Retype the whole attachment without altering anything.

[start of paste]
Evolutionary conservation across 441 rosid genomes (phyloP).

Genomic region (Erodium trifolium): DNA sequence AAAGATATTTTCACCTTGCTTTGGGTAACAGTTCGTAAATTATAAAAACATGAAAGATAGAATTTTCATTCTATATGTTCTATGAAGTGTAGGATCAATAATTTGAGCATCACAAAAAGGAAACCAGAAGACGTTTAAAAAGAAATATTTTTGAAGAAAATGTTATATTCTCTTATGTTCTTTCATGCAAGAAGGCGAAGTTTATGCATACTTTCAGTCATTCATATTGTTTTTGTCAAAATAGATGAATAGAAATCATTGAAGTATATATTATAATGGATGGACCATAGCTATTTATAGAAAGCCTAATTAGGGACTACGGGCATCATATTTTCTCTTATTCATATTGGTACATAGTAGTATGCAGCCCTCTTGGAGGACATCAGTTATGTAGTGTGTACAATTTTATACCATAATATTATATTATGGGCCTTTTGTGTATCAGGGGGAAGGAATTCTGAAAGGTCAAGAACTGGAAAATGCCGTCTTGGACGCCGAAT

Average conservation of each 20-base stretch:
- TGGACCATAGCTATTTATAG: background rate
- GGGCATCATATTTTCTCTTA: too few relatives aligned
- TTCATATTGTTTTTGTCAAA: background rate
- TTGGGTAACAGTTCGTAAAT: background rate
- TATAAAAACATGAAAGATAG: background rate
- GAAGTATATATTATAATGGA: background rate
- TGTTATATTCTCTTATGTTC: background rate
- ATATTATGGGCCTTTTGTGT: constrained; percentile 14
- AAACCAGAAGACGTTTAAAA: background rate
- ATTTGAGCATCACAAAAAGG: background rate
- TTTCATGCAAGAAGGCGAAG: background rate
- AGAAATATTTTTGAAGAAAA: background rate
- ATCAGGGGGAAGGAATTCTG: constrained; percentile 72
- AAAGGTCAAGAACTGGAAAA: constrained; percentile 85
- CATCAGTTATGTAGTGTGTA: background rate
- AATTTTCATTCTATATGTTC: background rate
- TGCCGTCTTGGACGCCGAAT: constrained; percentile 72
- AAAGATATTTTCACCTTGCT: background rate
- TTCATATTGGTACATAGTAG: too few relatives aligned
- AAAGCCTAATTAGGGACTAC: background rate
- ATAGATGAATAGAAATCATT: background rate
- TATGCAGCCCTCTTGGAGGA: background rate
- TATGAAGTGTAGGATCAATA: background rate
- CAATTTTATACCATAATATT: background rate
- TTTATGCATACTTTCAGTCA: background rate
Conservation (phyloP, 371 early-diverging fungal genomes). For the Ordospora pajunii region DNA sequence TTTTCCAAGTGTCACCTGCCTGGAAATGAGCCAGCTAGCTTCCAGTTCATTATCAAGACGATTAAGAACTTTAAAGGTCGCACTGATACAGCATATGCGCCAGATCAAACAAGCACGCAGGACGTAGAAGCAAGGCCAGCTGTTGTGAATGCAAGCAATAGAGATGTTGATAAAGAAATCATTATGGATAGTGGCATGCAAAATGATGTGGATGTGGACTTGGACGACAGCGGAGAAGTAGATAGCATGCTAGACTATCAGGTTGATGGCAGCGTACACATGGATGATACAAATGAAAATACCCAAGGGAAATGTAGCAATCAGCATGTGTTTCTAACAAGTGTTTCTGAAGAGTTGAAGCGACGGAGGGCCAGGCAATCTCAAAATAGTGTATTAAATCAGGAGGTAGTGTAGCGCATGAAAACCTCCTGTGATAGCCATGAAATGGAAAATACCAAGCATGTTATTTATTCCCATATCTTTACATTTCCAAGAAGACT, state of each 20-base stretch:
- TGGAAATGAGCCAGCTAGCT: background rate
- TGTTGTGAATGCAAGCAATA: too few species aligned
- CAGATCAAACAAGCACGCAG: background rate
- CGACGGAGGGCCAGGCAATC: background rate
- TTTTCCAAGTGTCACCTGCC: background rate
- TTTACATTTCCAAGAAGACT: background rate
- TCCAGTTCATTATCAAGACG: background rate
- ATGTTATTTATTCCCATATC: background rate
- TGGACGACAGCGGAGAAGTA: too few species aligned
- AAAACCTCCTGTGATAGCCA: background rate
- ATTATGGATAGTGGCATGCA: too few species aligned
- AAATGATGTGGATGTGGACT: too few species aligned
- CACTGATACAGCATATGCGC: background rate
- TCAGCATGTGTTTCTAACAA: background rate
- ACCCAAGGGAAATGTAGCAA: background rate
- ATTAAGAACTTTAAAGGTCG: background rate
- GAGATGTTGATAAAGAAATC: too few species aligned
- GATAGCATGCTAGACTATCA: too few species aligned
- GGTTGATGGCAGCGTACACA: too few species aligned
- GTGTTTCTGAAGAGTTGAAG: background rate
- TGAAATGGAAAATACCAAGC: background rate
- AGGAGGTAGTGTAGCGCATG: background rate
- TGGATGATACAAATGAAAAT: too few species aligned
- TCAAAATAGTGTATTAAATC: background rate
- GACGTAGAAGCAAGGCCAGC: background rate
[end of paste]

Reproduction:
Evolutionary conservation across 441 rosid genomes (phyloP).

Genomic region (Erodium trifolium): DNA sequence AAAGATATTTTCACCTTGCTTTGGGTAACAGTTCGTAAATTATAAAAACATGAAAGATAGAATTTTCATTCTATATGTTCTATGAAGTGTAGGATCAATAATTTGAGCATCACAAAAAGGAAACCAGAAGACGTTTAAAAAGAAATATTTTTGAAGAAAATGTTATATTCTCTTATGTTCTTTCATGCAAGAAGGCGAAGTTTATGCATACTTTCAGTCATTCATATTGTTTTTGTCAAAATAGATGAATAGAAATCATTGAAGTATATATTATAATGGATGGACCATAGCTATTTATAGAAAGCCTAATTAGGGACTACGGGCATCATATTTTCTCTTATTCATATTGGTACATAGTAGTATGCAGCCCTCTTGGAGGACATCAGTTATGTAGTGTGTACAATTTTATACCATAATATTATATTATGGGCCTTTTGTGTATCAGGGGGAAGGAATTCTGAAAGGTCAAGAACTGGAAAATGCCGTCTTGGACGCCGAAT

Average conservation of each 20-base stretch:
- TGGACCATAGCTATTTATAG: background rate
- GGGCATCATATTTTCTCTTA: too few relatives aligned
- TTCATATTGTTTTTGTCAAA: background rate
- TTGGGTAACAGTTCGTAAAT: background rate
- TATAAAAACATGAAAGATAG: background rate
- GAAGTATATATTATAATGGA: background rate
- TGTTATATTCTCTTATGTTC: background rate
- ATATTATGGGCCTTTTGTGT: constrained; percentile 14
- AAACCAGAAGACGTTTAAAA: background rate
- ATTTGAGCATCACAAAAAGG: background rate
- TTTCATGCAAGAAGGCGAAG: background rate
- AGAAATATTTTTGAAGAAAA: background rate
- ATCAGGGGGAAGGAATTCTG: constrained; percentile 72
- AAAGGTCAAGAACTGGAAAA: constrained; percentile 85
- CATCAGTTATGTAGTGTGTA: background rate
- AATTTTCATTCTATATGTTC: background rate
- TGCCGTCTTGGACGCCGAAT: constrained; percentile 72
- AAAGATATTTTCACCTTGCT: background rate
- TTCATATTGGTACATAGTAG: too few relatives aligned
- AAAGCCTAATTAGGGACTAC: background rate
- ATAGATGAATAGAAATCATT: background rate
- TATGCAGCCCTCTTGGAGGA: background rate
- TATGAAGTGTAGGATCAATA: background rate
- CAATTTTATACCATAATATT: background rate
- TTTATGCATACTTTCAGTCA: background rate
Conservation (phyloP, 371 early-diverging fungal genomes). For the Ordospora pajunii region DNA sequence TTTTCCAAGTGTCACCTGCCTGGAAATGAGCCAGCTAGCTTCCAGTTCATTATCAAGACGATTAAGAACTTTAAAGGTCGCACTGATACAGCATATGCGCCAGATCAAACAAGCACGCAGGACGTAGAAGCAAGGCCAGCTGTTGTGAATGCAAGCAATAGAGATGTTGATAAAGAAATCATTATGGATAGTGGCATGCAAAATGATGTGGATGTGGACTTGGACGACAGCGGAGAAGTAGATAGCATGCTAGACTATCAGGTTGATGGCAGCGTACACATGGATGATACAAATGAAAATACCCAAGGGAAATGTAGCAATCAGCATGTGTTTCTAACAAGTGTTTCTGAAGAGTTGAAGCGACGGAGGGCCAGGCAATCTCAAAATAGTGTATTAAATCAGGAGGTAGTGTAGCGCATGAAAACCTCCTGTGATAGCCATGAAATGGAAAATACCAAGCATGTTATTTATTCCCATATCTTTACATTTCCAAGAAGACT, state of each 20-base stretch:
- TGGAAATGAGCCAGCTAGCT: background rate
- TGTTGTGAATGCAAGCAATA: too few species aligned
- CAGATCAAACAAGCACGCAG: background rate
- CGACGGAGGGCCAGGCAATC: background rate
- TTTTCCAAGTGTCACCTGCC: background rate
- TTTACATTTCCAAGAAGACT: background rate
- TCCAGTTCATTATCAAGACG: background rate
- ATGTTATTTATTCCCATATC: background rate
- TGGACGACAGCGGAGAAGTA: too few species aligned
- AAAACCTCCTGTGATAGCCA: background rate
- ATTATGGATAGTGGCATGCA: too few species aligned
- AAATGATGTGGATGTGGACT: too few species aligned
- CACTGATACAGCATATGCGC: background rate
- TCAGCATGTGTTTCTAACAA: background rate
- ACCCAAGGGAAATGTAGCAA: background rate
- ATTAAGAACTTTAAAGGTCG: background rate
- GAGATGTTGATAAAGAAATC: too few species aligned
- GATAGCATGCTAGACTATCA: too few species aligned
- GGTTGATGGCAGCGTACACA: too few species aligned
- GTGTTTCTGAAGAGTTGAAG: background rate
- TGAAATGGAAAATACCAAGC: background rate
- AGGAGGTAGTGTAGCGCATG: background rate
- TGGATGATACAAATGAAAAT: too few species aligned
- TCAAAATAGTGTATTAAATC: background rate
- GACGTAGAAGCAAGGCCAGC: background rate